Ways to re-establish family time
It may feel like your family is going a million different directions, seven days a week. Between the kids’ sports schedules and other weekend commitments, perhaps you have a hard time going to Mass or eating dinner together, or having other quality time as a family. Is it even possible to make time for your family, while still carving out time for what everyone wants to do?
When I was young, I watched commercials showing happy people using their “labor saving” appliances. It seemed that dishwashers and microwaves were going to give us more leisure time than any generation had ever known. Instead, time management has become a booming business in affluent countries. As a society we aren’t happier than we were before these inventions came along. This Easter season, it might help to ponder an image of God that Jesus gave us, “I am the true vine, and my Father is the gardener.” (John 15:1)
“ ... every branch that does bear fruit He prunes so that it will be even more fruitful.” (John 15:2) Families establish habits. It may be that time is consumed in a way that once made sense but is no longer effective.
Keep an “hour-by-hour” log for three weekends to get a sense of how time is being spent. Then, review your log to see how you might make small changes. Look at the impact of the changes on each person so that the family as a whole stays healthy. When you pray, ask your Father to help find places to cut back on time commitments.
“Make level paths for your feet.” (Prov 4:26) If you procrastinate, then something that isn’t important suddenly becomes a high priority because it “just has to get done.”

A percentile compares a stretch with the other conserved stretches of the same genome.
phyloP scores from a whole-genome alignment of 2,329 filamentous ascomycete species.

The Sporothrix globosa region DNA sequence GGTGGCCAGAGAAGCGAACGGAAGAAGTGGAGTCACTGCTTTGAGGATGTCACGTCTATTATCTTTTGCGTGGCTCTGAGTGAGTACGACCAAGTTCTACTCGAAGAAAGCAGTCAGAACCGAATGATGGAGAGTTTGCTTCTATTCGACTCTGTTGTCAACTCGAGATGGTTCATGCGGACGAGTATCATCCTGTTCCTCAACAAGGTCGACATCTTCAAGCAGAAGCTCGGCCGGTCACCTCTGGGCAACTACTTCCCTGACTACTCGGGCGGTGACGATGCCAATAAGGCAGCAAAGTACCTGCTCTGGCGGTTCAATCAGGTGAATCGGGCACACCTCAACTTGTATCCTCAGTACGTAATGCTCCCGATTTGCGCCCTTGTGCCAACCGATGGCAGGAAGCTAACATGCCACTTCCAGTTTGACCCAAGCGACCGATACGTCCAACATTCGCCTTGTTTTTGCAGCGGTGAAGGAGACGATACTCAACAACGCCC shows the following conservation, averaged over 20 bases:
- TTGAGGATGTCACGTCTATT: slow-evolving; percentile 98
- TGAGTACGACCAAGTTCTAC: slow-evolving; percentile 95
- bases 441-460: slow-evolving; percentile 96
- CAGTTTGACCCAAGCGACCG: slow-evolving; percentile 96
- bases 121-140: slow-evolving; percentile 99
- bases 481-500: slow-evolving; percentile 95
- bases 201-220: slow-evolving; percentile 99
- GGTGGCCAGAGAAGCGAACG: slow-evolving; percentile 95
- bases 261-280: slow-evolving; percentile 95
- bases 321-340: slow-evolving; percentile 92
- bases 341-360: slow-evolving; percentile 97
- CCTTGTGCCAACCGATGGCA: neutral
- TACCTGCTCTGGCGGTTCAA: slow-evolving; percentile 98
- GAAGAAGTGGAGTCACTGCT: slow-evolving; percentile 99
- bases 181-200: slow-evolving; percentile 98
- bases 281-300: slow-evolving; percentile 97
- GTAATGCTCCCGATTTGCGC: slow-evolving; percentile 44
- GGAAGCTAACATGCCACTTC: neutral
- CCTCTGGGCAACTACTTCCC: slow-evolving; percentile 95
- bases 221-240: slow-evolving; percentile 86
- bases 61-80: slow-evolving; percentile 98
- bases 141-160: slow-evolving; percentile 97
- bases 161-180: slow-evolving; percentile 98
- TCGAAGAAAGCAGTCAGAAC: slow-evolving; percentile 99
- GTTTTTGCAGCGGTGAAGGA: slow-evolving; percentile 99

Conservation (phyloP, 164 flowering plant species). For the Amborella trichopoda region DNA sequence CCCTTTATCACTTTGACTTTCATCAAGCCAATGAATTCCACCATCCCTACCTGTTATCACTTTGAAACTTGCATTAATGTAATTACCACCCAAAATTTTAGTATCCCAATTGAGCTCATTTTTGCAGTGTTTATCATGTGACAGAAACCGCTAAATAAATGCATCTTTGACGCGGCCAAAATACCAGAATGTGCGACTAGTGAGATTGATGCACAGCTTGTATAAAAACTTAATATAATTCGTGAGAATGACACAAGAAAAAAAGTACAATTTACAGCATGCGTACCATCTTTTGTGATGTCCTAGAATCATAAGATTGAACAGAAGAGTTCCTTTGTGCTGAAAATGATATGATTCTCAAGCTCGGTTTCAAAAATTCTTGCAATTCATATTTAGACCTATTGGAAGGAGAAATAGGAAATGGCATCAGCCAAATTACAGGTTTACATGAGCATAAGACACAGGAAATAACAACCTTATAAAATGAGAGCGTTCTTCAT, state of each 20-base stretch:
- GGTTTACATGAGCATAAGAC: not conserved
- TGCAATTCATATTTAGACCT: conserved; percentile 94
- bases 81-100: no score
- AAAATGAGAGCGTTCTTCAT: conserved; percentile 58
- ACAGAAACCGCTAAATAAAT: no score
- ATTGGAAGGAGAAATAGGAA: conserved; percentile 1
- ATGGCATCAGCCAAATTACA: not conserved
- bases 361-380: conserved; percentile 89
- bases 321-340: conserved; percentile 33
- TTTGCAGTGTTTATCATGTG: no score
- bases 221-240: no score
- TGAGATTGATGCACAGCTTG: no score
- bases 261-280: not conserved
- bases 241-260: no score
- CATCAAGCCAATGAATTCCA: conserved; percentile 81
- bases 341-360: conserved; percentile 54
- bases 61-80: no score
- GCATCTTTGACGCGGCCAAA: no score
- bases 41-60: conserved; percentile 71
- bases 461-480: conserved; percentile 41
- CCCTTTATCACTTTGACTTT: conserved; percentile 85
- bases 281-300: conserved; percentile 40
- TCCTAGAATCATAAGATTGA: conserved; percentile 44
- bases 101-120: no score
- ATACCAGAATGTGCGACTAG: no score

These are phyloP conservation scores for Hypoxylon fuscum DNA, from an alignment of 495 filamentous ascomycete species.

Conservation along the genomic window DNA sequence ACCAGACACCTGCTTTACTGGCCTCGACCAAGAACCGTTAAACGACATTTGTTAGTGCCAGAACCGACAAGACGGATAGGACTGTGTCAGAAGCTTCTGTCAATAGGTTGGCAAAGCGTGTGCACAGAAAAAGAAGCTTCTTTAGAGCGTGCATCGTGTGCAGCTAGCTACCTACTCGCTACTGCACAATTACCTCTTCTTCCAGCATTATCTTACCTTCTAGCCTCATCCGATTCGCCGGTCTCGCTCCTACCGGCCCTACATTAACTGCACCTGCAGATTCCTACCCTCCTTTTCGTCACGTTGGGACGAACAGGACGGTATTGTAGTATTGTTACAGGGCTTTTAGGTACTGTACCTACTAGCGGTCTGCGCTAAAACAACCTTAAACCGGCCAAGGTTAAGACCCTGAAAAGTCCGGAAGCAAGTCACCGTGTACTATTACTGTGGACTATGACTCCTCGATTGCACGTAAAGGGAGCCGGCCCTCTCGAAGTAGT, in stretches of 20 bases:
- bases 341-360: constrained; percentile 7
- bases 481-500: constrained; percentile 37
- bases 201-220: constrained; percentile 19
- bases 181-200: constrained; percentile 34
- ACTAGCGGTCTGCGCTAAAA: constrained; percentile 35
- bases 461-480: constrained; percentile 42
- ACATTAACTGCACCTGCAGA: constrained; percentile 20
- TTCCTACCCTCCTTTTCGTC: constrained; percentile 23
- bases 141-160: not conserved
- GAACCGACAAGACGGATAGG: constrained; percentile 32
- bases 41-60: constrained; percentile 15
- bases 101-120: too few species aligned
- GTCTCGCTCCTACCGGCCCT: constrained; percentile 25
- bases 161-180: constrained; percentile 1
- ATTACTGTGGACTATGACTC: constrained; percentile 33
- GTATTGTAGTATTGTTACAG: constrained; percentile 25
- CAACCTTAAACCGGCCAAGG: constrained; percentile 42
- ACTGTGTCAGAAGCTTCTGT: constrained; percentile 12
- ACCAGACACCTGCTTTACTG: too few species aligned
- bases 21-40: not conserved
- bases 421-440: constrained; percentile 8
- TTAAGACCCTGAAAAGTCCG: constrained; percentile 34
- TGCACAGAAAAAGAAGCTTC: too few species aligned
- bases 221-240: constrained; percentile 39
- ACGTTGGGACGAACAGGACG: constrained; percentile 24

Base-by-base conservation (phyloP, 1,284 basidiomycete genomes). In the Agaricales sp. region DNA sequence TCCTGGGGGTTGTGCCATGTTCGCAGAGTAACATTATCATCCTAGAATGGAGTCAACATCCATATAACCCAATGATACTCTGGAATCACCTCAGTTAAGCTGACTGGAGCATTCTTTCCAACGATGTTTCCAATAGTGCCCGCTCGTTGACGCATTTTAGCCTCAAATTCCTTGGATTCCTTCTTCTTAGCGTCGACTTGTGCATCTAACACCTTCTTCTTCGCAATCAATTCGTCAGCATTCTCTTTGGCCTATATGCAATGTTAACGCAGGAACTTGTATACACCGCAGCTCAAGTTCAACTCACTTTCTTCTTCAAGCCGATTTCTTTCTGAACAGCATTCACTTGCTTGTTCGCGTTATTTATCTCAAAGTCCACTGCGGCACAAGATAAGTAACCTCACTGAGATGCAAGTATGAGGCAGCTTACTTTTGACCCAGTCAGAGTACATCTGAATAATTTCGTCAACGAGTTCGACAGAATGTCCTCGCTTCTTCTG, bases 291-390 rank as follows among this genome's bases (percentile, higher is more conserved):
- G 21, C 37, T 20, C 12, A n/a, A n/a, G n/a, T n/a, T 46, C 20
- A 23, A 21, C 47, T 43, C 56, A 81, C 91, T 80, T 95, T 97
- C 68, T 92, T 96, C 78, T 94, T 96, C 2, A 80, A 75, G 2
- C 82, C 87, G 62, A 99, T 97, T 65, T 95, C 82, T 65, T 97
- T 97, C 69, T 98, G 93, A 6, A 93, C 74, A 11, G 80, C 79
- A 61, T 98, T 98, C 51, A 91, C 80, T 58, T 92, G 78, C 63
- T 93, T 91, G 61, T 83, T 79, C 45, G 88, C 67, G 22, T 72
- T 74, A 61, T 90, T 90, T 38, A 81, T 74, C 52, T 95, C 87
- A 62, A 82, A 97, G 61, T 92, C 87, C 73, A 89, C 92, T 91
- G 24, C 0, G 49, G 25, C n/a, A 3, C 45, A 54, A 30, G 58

Pace yourself so that you aren’t overwhelmed. It isn’t possible to donate money to every worthy charity and it isn’t possible to give your time to every good cause. Another way to pace yourself is to be satisfied when a task has been done adequately, even if it isn’t perfect!
“ ... His mother treasured all these things in her heart.” (Luke 2:51) Imagine that the years have flown by, and like Mary, you’ve built up memories to treasure. What are the moments that make you smile? Shared activities? Family jokes?
Watch to see what makes the faces of your children light up. The word “silly” is said to have come from the word “selig,” which means “blessed” in Greek. Share laughter to help keep the Sabbath holy!
Research shows that our behaviors are influenced by what might be, not just by what has happened in our past. We think about our “possible selves.” In 1888, Alfred Nobel, expecting to read an obituary about his brother, Ludvig, instead saw a headline that announced his own death: “Le marchand de la mort est mort” (The merchant of death is dead). The newspaper reported how Alfred’s invention of dynamite was used in warfare instead of noting its uses in blasting tunnels and cutting canals. This premature obituary shaped Nobel’s desire to associate his name with a legacy of peace and his will established the Nobel Prizes. We, too, have the opportunity to change, to grow fruitful as branches nourished by the true vine, Christ.